He answers, "You've been given insight into God's kingdom. You know how it works. Not everybody has this gift, this insight; it hasn't been given to them. Whenever someone has a ready heart for this, the insights and understanding flow freely. But if there is no readiness, any trace of receptivity disappears. That's why I tell stories, to create readiness; to nudge people toward receptive insight. In their present state they can stare till doomsday and not see it, listen till they're blue in the face and not get it."

He sighs, "I don't want Isaiahs forcast repeated all over again." And He speaks His word to us:

"Your ears are open, but you don't hear a thing.
Your eyes are awake, but you don't see a thing.
The people are blockheads!
They stick their fingers in their ears so they won't have to listen;
they screw their eyes shut
so they won't have to look, so they won't have to deal with me face to face,
and let me heal them."

This seems to make Jesus sad, and I reach out and touch His shoulder. I feel guilty, because He has found me in the prophet's words. I am a blockhead, but I am here to let Him heal me. I am here to look at Him face to face. He won't have to feel disappointed about that. So, I say to Him, "Please Jesus, tell us more stories."

This makes Him so happy, and He laughs again, a fine, booming laugh that spills out of his eyes as much as it does his mouth. He grasps my hands and says to me, "You have God-blessed eyes--eyes that see! And God blessed ears--ears that hear! A lot of people, prophets and humble believers among them, would have given anything to see what you are seeing, to hear what you are hearing, but never had the chance."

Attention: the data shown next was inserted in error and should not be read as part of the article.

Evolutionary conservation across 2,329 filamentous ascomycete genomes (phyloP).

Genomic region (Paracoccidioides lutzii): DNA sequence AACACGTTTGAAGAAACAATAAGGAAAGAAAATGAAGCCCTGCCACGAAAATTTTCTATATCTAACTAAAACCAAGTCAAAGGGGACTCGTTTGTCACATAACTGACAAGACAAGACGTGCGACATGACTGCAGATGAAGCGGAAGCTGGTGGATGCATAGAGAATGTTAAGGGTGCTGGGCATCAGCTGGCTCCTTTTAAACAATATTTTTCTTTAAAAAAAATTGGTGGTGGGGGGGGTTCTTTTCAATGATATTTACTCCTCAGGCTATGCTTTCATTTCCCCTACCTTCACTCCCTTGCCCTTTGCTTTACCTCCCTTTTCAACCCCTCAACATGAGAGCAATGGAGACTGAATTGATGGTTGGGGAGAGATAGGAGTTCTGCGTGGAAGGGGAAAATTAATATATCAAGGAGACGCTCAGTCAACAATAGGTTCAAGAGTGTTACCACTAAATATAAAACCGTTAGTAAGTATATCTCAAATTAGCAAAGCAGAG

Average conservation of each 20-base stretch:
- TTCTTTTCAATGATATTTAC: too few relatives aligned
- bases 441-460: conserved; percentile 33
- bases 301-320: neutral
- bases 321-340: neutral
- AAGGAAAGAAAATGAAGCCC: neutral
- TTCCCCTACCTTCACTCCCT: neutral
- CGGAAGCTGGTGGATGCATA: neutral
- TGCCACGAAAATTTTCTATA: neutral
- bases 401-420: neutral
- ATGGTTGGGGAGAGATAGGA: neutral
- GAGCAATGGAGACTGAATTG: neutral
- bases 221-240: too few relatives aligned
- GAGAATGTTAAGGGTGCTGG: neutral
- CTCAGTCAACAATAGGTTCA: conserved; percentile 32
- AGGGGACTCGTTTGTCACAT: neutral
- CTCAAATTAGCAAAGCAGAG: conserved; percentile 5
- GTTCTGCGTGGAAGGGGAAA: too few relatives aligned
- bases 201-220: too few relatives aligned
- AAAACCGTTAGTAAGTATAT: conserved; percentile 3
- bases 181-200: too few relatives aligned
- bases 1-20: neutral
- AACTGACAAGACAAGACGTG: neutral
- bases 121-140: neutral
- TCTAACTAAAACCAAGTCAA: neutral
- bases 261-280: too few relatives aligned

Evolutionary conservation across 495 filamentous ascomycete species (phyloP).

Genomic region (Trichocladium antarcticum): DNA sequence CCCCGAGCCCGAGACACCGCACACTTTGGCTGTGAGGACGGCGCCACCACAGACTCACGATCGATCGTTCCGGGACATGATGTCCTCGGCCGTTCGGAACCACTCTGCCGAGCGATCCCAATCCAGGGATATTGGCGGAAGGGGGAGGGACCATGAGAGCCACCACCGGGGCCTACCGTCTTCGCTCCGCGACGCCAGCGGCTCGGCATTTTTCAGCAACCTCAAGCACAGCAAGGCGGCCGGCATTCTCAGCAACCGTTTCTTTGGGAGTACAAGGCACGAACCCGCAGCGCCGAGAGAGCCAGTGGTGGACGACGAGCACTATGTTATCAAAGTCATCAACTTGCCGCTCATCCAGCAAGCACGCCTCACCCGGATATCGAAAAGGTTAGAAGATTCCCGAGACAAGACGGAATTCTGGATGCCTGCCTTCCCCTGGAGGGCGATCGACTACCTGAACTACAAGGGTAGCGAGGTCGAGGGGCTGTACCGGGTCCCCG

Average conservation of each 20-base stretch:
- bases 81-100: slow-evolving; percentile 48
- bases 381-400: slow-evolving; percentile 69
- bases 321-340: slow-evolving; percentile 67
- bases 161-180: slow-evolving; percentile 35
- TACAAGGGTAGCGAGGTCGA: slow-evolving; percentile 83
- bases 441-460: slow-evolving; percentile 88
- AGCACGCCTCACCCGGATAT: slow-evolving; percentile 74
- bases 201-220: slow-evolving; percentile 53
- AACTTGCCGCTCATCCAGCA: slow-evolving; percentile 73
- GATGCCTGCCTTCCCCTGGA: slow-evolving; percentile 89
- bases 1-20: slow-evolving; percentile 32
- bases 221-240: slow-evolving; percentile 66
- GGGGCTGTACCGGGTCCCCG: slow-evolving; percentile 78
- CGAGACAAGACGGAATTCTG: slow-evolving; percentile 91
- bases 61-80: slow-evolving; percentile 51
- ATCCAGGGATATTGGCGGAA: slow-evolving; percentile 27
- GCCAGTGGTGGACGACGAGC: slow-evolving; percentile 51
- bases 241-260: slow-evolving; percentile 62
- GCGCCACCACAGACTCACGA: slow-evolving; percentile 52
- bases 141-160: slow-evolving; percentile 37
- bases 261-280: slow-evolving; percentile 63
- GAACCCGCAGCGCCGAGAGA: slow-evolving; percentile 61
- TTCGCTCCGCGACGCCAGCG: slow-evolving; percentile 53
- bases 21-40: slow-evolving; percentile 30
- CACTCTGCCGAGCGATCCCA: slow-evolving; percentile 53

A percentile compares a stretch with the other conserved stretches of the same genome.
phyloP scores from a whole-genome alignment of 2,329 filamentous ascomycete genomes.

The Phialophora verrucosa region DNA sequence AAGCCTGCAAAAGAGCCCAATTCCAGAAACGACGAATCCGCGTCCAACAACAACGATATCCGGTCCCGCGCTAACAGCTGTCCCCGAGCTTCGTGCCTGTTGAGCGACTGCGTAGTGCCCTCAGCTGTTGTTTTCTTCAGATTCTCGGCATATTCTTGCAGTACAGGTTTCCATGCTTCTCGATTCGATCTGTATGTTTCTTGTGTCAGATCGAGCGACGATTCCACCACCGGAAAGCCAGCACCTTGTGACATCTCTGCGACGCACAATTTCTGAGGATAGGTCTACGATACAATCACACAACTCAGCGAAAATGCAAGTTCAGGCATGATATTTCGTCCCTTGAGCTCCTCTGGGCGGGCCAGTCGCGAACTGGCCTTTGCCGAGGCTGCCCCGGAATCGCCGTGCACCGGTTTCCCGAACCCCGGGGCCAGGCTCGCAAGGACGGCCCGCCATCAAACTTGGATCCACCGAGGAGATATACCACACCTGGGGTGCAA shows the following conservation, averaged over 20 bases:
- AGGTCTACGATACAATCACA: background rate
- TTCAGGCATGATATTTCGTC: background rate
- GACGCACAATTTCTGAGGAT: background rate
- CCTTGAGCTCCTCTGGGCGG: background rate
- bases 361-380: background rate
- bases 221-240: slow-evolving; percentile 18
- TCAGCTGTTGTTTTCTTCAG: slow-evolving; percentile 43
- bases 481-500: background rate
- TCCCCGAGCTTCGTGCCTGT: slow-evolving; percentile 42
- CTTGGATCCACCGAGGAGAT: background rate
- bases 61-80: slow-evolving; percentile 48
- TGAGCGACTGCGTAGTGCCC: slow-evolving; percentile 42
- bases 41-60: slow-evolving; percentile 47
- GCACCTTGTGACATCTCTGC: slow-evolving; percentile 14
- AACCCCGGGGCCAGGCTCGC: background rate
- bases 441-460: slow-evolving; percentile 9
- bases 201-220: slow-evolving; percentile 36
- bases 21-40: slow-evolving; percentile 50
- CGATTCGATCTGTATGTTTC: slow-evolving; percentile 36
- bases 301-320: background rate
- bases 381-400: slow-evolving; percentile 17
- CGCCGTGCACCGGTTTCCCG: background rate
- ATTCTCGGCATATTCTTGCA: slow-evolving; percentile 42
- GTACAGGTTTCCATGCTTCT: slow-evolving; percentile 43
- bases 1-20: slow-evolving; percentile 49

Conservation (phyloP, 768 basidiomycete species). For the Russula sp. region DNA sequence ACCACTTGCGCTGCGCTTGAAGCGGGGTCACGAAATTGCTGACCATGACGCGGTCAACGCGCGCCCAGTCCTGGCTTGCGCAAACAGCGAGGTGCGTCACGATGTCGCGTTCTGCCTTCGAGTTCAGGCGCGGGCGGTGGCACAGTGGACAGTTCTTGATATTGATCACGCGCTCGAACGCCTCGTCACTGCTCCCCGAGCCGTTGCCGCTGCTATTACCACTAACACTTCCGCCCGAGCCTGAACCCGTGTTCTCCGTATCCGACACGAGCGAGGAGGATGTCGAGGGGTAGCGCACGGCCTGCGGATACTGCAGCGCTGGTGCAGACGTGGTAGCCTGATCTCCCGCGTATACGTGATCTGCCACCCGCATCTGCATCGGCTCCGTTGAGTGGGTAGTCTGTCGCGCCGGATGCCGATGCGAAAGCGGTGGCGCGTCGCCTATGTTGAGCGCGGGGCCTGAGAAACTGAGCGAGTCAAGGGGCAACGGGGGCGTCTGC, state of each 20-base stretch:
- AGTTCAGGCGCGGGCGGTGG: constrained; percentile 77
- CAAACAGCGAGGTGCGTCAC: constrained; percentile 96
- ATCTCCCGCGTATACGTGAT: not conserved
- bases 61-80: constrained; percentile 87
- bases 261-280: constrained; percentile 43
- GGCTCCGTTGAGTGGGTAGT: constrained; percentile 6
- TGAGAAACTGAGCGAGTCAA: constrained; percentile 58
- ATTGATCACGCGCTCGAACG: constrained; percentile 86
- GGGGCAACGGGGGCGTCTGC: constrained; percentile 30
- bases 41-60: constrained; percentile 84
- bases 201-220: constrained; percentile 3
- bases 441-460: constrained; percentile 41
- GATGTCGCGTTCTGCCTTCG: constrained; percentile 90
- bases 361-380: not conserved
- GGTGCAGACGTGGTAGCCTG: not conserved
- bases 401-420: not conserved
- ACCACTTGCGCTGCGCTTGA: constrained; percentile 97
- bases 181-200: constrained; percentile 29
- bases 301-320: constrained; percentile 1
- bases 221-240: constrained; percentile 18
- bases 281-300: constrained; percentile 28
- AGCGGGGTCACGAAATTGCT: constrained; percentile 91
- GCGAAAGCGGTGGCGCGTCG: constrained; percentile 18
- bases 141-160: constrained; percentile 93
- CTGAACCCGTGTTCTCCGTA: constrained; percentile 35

When he releases me, I feel something rough and grainy in my hand. It is seed. I hold tight to it, listening to His stories, storing wisdom from his explanations. I am so glad to be with HIm. I am so blessed. I whisper, "Thank you Jesus. I love you, Jesus." He smiles at me. He loves me too, but He doesn't miss a beat. He keeps telling HIs stories.

The seeds are tiny, but He doesn't despise small beginnings. I will plant this seed on rich soil. It will be a tall tree of grace, feeding many. At least that is what I pray. That is what I hope, walking away from the crowd, HIs face before me in my minds eye.

I am healed. I am delighting in Him. I am seeking rich earth.

I am ready to begin.

What will you do with the seed He has given you?

God's raga